A portable life support system for fruit trees. Giant self-watering planters.
The trees can be moved anywhere with a forklift or a truck.
A 70 gallon water tank under the tree wicks moisture up to the tree's roots as needed.
Rain water and sunshine are free. Fruit trees are free. Dirt and boxes are free. You do the math.
The big plastic tubs used here are "macro bins" the winemakers next door gave me.
They are about four feet square. Seen here with a fig tree and a fruiting cherry.
The Tree Dolly was used for transplanting and A-Frame for heavy lifting.
Here's the A-Frame transplant method without tree boxes, just into the ground.
Many thanks to Dad, Rachel, James, and others!
Step 1: How Does It Work?
A wooden platform supports most of the dirt above the level of the water.
Along two sides of the platform the dirt extends down to the bottom of the water tank
This wet dirt acts as a wick to raise water up into the rest of the dirt, where the tree's roots can get to it. I call any similar arrangement with rags or dirt a "Pot Wick" or "Potwick". It's fun to say.
There's a 2" overflow hole in the side of the tank at about the 70 gallon mark.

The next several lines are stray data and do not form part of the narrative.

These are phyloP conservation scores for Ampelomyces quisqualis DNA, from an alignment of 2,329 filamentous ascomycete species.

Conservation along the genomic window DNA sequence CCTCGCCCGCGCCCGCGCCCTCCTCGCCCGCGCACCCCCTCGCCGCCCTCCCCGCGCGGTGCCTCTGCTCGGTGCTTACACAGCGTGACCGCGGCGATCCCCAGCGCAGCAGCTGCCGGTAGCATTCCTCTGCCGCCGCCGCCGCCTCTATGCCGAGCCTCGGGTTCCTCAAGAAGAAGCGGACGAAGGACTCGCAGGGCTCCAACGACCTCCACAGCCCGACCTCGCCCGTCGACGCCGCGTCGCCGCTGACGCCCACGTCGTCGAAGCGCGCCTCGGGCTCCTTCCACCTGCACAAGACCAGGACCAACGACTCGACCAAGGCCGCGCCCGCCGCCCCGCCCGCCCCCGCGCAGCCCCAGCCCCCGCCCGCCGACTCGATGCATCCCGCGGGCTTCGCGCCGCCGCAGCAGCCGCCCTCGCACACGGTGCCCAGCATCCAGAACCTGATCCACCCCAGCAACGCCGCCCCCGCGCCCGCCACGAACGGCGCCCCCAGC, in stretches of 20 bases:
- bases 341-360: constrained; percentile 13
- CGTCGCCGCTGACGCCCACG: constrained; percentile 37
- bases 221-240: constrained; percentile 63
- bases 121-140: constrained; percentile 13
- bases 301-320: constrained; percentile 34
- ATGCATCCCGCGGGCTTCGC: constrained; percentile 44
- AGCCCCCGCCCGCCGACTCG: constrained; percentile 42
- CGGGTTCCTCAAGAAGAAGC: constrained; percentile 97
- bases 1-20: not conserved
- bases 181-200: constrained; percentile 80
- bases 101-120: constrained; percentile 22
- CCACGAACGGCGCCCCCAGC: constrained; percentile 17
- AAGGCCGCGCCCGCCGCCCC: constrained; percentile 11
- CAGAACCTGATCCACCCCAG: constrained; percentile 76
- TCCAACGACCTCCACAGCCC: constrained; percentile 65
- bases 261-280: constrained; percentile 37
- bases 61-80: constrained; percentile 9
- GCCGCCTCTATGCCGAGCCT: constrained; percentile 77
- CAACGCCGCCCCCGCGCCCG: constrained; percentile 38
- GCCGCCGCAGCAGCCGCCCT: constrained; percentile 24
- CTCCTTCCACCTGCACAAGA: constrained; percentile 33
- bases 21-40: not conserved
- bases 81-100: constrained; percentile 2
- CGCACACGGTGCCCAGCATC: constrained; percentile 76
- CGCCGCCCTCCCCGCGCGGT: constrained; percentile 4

That keeps the water level from getting too high and drowning the roots of the tree. A plant's roots need both air and water.
Tool Box for Thought:
"Soil Mechanics" is the name of the science that studies the interaction between particles and moisture. The "Wetting Angle" is the angle of a water droplet where the meniscus contacts a solid material. The lower that angle the greater affinity the water has for the solid. A very hydrophilic material with a very low wetting angle will have no water droplets on it. The water just sheets out.
"Pore Size" is how large a void is in the soil.
Capillary Action occurs where the attractive affinity at the contact line of the Meniscus exceeds the weight of the water below the meniscus. The water is magically lifted against the force of gravity.
Wetting Angle and Pore Size together tell you how high and how fast the water will move through your dirt.
The particle size distribution determines the pore size distribution.
The pore size distribution determines which pores will contain air and which contain water. Like a sponge, the small pores will contain water and the large ones, air.
Since the roots need both air and water, a jumbled up arrangement of pores is great, so both air and water get to all parts of the root system.
Agitation and pressure compacts the dirt and eliminates large pores. That suffocates the roots two ways. By making a denser mass of dirt between the roots and the sky, and by making smaller pores that wick more water.
Step 2: Wooden Platform
I grabbed some shipping pallets to make the platform. I didn't use any pallets with the IPPC (International Plant Protection Confusion) mark. Those have been fumigated or given other treatments that I didn't have time to investigate. I used mostly white oak pallets, they're pretty rot resistant. I'd like it to last five years or so. I used galvanized nails mostly.